First Blooms of the Season!!
On Friday, I had looked at the Lady Banks rose in the back yard because it is generally a very early bloomer, generally a week or so ahead of anything else. It did have one maybe two small clusters of blooms open but I was a little disappointed that I didn’t see many more blooms at all coming on it. The bush looks like it has good growth with lots of green; I just didn’t see many bloom buds at all. Maybe that has to do with the cold winter and rather rapid transition to spring in the last couple of weeks or maybe I need to give it more phosphorus.
Back to the Cherokee Rose… As I have mentioned before, this bush was grown from a cutting I took from the bush at my former in-laws house in Ocean Springs, MS, after the house was wrecked by Hurricane Katrina in 2o05. It wasn’t until two years ago that it bloomed. Looking back at the post about it first blooming, I chuckled when I noticed that post was almost exactly two years ago (April 17, 2013). I guess I will have to mark my calendar: the Cherokee Rose blooms mid April.
Work in the Garden
So this was a garden work weekend. I have a specific list of tasks that I wanted to accomplish and, I pretty much succeeded in completing that list:
- Getting the Soil Tested: One of the things that I realized I have never had done is have the soil tested (“Bad Consulting Rosarian! no biscuit.”) . All plants need the major nutrients of nitrogen (N), phosphorus, and potassium (K), as well as minor nutrients like magnesium, iron, and sulfur plus it is well documented that things like the pH of the soil can make a big difference in nutrient uptake in plants. I never got around to getting it tested and the NC Dept of Agriculture will do it FOR FREE for sample collected in NC.(at least, between the months of April and October; they recently instituted a new rule that if you submit your samples between November and March, it costs $4/sample). This NC Dept of Ag soil testing service is really for farmers who produce crops, but anyone in NC can ask for this service. I decided that I wanted each rose bed to be tested separately; so , following the instructions from the Dept of Ag, for each bed, I collected samples from different parts of that rose bed and mixed them together in a clean bucket. The samples were all taken from about 4″ below the surface level. So now I have 6 buckets of soil that represent an “average” soil from each bed. I was surprised by the differences in the soil between the beds. The OGR bed was the wettest.Using the cardboard sample containers the Dept of Ag provides, I need to fill each sample box up to a provided line, close it, and pack it in a box with the other filled sample boxes, and ship the samples,( among with a filled out form) to the Dept of Ag Lab, and in a couple of weeks, I should get my reports back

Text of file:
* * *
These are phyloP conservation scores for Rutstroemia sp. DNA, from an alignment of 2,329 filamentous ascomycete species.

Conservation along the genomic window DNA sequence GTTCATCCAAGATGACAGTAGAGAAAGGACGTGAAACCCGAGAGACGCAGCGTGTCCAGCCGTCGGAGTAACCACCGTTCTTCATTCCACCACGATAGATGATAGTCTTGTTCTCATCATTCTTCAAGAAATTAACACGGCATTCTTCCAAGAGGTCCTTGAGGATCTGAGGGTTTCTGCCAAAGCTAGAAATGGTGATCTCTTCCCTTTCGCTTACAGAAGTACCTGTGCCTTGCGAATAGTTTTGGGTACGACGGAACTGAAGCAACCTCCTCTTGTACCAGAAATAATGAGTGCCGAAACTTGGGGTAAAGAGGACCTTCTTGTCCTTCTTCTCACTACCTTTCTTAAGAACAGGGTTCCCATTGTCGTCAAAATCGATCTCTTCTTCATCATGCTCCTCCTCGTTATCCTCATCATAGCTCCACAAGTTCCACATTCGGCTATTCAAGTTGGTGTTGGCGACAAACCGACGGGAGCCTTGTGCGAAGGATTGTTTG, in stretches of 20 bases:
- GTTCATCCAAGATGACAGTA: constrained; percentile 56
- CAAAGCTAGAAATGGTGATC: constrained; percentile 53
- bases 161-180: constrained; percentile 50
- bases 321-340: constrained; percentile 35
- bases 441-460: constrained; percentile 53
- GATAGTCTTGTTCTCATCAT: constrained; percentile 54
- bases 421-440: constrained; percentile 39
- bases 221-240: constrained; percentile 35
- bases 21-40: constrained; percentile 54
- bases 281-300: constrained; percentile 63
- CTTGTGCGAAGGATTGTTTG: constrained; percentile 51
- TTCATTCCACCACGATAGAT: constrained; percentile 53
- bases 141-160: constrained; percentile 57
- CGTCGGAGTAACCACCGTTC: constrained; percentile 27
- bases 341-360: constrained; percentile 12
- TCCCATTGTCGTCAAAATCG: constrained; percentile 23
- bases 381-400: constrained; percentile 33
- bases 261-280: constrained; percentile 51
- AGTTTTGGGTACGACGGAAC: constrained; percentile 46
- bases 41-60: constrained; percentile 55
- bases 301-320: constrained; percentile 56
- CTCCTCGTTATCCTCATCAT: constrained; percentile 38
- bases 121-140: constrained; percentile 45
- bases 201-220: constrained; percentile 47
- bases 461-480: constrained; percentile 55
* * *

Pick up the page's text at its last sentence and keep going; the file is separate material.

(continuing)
- Dig out and pot any roses remaining in the jungle bed. As I have mentioned before, one of the beds is severely overrun by weeds. A couple of years ago, I dug up a bunch of rose bushes and put them in pots to preserve them…. but that only really works if you then do stuff like water the bushes in the pots. Well, it was winter at the time and I had already coiled up the watering hoses and turned off the water supply. I did not pay attention to the pots and most of the potted bushes died. [sigh] Well, over the last couple of years,there were still some vestiges of the roses still growing in the bed (all of them Rosa Mundi) so I decided to try again and dig up and put the salvaged roses in pots. I ended up with sets of bushes in 6 pots. This time, however, I took the next step and set up the hoses so that the pots stay watered.